This pub has been voted by our readers as one of the best along the River Thames. See the full list of winners here.
The Trafalgar is definitely up there as one of London's most famous pubs. It was built on the site of an older pub in 1837, the year Victoria came to the throne, and retains something of its period. The mild yellow exterior looks every inch the seafront guest house with curvy balconies, ironmongery and union flags. Inside, too, it keeps itself presentable with wooden panelled walls and sturdy furniture. If, for some reason, you have a Nelson phobia, this is definitely not the pub for you, as golden Horatio features on almost every wall.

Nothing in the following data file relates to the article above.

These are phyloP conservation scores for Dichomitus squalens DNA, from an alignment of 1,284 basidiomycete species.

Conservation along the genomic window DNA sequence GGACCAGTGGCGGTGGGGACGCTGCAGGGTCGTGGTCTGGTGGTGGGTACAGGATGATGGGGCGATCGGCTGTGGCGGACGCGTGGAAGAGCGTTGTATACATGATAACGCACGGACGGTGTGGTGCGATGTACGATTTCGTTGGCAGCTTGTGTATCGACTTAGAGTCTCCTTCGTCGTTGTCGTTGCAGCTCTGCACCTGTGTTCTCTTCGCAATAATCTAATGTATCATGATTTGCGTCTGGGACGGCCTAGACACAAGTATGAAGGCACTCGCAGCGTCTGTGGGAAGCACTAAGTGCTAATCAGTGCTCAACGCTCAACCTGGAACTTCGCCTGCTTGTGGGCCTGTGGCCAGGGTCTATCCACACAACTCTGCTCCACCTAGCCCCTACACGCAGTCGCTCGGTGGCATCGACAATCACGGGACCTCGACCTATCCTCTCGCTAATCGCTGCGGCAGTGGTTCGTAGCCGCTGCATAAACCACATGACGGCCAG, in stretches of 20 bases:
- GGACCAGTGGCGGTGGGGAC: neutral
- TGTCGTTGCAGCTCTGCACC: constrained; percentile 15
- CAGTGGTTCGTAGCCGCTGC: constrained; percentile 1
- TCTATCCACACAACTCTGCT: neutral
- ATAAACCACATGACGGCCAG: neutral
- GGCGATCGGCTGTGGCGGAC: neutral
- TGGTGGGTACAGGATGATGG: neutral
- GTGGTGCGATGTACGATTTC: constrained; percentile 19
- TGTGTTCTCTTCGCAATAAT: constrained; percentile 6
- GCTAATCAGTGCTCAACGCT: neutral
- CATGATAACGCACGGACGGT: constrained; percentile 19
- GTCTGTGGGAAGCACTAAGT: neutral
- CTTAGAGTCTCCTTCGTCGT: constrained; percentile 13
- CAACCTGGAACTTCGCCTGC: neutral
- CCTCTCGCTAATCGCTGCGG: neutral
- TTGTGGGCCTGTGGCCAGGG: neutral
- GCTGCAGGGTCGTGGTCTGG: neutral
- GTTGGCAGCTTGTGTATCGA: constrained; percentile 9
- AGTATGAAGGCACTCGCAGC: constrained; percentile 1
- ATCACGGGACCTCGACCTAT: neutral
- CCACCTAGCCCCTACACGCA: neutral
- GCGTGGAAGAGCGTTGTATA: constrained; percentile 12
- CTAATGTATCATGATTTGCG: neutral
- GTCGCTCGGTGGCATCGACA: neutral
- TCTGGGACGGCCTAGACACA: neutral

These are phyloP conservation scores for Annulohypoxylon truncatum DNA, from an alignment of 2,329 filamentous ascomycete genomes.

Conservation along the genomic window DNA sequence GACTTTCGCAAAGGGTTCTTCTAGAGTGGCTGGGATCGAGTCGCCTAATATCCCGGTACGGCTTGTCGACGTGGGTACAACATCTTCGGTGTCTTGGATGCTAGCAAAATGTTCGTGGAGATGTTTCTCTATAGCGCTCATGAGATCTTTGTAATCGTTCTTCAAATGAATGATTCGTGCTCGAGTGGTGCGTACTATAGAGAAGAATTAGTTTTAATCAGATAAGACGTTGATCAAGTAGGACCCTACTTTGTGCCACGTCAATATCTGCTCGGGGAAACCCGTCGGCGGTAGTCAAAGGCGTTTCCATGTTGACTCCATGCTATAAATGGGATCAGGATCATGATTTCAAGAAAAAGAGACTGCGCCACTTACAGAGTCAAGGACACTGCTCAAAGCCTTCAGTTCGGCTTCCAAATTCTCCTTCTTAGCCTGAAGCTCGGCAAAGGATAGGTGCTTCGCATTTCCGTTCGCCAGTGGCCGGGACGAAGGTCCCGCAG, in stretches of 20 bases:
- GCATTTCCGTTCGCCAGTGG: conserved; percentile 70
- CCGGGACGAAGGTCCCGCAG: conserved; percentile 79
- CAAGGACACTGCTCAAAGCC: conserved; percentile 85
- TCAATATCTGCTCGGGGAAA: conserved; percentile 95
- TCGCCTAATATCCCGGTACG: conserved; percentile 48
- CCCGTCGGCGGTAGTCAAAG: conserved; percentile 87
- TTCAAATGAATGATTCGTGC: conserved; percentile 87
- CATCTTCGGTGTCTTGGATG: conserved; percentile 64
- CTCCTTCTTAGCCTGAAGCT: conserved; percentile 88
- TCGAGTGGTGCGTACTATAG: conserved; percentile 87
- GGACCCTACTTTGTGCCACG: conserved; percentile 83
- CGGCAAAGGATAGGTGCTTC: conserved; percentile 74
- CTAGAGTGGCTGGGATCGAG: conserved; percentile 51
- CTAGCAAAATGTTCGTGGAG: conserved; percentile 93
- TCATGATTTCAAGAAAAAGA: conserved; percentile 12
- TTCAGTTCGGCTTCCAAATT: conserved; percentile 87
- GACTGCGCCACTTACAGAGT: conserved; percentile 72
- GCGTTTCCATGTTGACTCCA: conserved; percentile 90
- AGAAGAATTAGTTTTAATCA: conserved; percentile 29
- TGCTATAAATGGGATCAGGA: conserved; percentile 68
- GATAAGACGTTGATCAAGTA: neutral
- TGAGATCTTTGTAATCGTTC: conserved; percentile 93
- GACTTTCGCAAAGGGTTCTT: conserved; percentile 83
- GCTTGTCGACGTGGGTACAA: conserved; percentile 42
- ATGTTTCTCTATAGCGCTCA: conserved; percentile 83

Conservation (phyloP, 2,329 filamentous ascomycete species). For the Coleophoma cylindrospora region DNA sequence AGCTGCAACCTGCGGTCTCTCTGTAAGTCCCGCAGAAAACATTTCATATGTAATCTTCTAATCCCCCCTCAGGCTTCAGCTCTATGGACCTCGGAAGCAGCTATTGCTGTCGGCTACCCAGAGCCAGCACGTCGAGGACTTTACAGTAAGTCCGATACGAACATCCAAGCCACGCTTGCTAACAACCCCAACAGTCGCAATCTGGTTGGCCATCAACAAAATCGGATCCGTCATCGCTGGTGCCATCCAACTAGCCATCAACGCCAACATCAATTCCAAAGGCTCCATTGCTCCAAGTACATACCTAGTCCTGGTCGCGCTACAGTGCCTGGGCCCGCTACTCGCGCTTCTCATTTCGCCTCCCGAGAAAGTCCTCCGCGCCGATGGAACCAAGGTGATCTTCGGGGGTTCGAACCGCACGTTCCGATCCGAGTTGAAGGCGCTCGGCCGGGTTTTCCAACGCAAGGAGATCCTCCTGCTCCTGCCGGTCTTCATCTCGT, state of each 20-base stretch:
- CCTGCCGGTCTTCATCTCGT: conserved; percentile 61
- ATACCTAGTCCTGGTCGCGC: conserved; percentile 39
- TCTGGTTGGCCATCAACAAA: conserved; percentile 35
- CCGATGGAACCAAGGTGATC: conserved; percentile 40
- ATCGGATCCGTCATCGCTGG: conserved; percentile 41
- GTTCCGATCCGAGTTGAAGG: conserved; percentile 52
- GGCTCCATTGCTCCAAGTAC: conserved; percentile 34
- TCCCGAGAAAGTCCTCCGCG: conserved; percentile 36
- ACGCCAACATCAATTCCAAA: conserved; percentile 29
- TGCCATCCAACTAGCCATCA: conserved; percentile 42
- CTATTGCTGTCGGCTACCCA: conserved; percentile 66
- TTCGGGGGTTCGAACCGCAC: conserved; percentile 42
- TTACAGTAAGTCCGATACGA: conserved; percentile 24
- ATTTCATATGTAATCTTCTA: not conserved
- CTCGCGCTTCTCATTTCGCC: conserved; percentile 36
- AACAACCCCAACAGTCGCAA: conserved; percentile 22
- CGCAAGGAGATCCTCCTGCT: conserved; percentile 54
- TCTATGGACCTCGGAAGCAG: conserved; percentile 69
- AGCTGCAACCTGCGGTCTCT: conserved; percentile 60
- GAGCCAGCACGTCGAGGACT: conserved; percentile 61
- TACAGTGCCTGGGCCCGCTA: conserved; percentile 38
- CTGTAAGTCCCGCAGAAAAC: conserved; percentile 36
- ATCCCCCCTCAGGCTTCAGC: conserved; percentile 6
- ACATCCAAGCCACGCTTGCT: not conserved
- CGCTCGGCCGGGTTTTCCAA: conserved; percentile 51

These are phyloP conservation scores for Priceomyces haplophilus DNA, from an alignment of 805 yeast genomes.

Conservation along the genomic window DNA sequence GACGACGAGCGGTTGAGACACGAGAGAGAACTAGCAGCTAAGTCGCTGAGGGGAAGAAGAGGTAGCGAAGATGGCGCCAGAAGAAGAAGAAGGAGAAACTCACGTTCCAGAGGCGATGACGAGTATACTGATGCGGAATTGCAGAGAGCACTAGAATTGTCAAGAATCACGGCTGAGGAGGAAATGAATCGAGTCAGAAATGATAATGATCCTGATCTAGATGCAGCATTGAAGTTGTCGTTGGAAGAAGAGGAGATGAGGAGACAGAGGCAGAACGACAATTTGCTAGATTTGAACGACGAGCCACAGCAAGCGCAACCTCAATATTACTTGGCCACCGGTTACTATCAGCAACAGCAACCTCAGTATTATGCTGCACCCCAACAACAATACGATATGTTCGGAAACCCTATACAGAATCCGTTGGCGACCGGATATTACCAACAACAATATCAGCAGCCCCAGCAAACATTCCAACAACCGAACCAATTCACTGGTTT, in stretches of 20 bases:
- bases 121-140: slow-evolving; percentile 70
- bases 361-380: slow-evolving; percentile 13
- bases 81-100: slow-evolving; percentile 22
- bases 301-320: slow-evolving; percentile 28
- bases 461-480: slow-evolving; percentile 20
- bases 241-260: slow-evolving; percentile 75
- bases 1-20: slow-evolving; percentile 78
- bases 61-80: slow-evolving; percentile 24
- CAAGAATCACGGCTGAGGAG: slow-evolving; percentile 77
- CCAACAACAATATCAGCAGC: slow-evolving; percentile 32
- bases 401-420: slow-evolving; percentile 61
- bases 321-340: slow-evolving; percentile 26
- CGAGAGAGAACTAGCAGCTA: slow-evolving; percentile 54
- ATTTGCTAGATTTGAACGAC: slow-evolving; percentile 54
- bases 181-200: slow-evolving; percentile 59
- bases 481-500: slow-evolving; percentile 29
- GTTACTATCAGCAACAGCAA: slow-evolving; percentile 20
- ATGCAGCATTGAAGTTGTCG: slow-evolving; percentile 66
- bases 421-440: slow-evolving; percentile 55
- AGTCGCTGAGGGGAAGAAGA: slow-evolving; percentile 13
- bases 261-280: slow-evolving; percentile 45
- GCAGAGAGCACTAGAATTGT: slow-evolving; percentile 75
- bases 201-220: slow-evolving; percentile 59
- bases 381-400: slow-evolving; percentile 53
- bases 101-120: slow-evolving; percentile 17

The pub's fame, riverside setting and closeness to central Greenwich mean that it's often bustling, but is large enough to accommodate the crowds. A comfortable drinking area and sizeable dining room take up the ground floor, and there's a function space upstairs, plus a few tables outdoors.
The drinking options are excellent if you like wine, merely decent for beer sippers. The food menu sounds mouth-watering, but is also about the most expensive we've seen in a pub. The thing to do is order from the 'pub classics' menu, where a traditional plate of whitebait — once among the greatest tourist attractions of Greenwich — will set you back £7.50.